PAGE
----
Businesses involved in the tendering process for public procurement contracts need to be well versed in the regulations.
The rules for awarding public contracts are set down in the Public Contracts Regulations 2006 and these rules govern the process by which public bodies can award contracts to suppliers.
Businesses should take legal advice when beginning a tender process to confirm if the regulations apply, as failure by the awarding body to adhere to the rules can give rise to claims.
One such recent case involved a local company, Northstone, alleging that Transport NI’s tender process in connection with road resurfacing was in breach of the regulations. The company brought proceedings challenging the outcome.
Northstone believed that Transport NI had not acted in accordance with the principle of equal treatment of tenderers and the principle of transparency.
However, the bringing of the case effectively stymied Transport NI from awarding the tender, and consequently Transport NI brought an application asking the court to allow them to temporarily award the contract pending resolution of the main case.
Applying principles laid down in an earlier unrelated case, and in terms of the “balance of convenience”, the judge considered that damages would be sufficient for any loss Northstone suffered from temporarily awarding the contract to another party.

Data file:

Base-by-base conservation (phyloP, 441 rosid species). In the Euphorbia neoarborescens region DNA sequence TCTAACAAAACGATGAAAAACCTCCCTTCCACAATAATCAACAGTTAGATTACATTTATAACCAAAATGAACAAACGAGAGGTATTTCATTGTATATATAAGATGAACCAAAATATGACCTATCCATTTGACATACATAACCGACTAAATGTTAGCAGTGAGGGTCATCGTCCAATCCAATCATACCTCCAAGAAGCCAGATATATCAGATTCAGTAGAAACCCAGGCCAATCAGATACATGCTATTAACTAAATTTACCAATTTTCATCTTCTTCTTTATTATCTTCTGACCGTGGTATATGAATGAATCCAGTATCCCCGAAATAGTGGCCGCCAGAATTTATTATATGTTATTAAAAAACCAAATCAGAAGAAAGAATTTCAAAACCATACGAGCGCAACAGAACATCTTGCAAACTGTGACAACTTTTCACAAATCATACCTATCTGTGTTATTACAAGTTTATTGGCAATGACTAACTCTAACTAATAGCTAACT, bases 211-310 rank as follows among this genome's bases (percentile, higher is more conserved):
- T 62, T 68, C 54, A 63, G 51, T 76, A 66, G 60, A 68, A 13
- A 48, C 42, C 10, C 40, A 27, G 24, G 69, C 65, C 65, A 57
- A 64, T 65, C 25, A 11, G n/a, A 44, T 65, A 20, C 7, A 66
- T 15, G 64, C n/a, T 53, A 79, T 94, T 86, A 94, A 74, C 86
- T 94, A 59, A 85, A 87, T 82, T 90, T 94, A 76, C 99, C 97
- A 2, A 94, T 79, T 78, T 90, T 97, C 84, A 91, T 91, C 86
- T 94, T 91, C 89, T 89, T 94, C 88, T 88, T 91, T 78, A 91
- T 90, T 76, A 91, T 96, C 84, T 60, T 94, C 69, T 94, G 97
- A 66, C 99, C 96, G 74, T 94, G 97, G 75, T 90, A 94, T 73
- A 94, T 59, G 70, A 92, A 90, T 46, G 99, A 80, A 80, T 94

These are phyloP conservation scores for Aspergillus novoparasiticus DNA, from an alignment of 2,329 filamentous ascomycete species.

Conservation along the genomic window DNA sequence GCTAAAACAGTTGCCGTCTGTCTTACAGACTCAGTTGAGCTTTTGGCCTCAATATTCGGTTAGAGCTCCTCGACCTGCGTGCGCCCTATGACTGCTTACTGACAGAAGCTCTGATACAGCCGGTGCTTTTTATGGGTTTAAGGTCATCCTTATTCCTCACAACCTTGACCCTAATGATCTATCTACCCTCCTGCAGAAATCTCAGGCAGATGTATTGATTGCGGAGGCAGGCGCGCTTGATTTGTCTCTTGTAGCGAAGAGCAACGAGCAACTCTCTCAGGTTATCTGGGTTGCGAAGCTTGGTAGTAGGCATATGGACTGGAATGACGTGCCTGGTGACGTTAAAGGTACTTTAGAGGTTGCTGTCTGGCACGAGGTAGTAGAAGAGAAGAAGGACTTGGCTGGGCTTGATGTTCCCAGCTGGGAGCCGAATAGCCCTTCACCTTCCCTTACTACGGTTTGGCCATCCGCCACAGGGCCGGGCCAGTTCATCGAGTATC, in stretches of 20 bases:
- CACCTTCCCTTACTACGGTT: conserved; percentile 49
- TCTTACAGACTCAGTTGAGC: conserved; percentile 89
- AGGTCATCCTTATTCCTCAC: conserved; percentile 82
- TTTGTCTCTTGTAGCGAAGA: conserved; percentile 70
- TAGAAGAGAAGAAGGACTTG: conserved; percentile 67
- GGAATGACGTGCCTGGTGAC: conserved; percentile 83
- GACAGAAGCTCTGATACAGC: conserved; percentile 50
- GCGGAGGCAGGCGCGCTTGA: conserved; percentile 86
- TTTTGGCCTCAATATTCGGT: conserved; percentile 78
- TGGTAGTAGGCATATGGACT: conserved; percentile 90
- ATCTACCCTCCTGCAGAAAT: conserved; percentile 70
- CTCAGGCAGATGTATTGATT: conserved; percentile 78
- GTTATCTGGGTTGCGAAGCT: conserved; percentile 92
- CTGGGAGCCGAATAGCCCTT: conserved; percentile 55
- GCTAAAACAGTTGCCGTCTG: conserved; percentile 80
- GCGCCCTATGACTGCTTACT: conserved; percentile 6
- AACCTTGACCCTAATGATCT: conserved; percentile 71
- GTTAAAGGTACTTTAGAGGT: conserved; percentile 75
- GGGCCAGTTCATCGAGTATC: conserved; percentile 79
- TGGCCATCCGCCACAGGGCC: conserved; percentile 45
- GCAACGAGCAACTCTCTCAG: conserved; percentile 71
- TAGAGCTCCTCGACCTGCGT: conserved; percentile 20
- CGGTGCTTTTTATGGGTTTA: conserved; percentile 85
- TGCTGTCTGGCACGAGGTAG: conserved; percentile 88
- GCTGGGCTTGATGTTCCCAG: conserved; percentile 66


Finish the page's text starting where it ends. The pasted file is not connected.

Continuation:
In addition, it was a firm belief that Transport NI had an obligation to provide a good standard of roads throughout Northern Ireland and he stated that there was no reason for the court to stand in the way of delivering this.
The judge also stated that it was in the public interest for roads to be regularly maintained and therefore ordered that Transport NI could award the contract provisionally, pending resolution of the main case. In the event that Northstone is ultimately successful in its legal action, it will be entitled to recover damages for any loss arising from the provisional contract award.
The court has wide powers to grant interim relief in procurement cases, especially if it is in the public interest. This case, and the regulations in general, are of importance to any party involved in a regulated tender process, whether buyer or vendor.
Vendors should scrutinise the results of any tender process and raise queries if they suspect contracts have been awarded inappropriately. Time limits to raise objections can be just 10 days and delay in instructing solicitors could harm the case.
Buyers must ensure their tender processes abide by the regulations. Contracts must be awarded in a fair and transparent manner. If challenged, buyers must ensure that they do not neglect their obligations to the public. The court can allow the buyer to temporarily award contracts to ensure public duties are carried out.
Again, it is important to instruct solicitors immediately for advice to ensure obligations are met.
*David Wilson is a solicitor in Worthingtons experienced in dealing with procurement challenges. He can provide urgent advice and can be reached on 028 9043 4015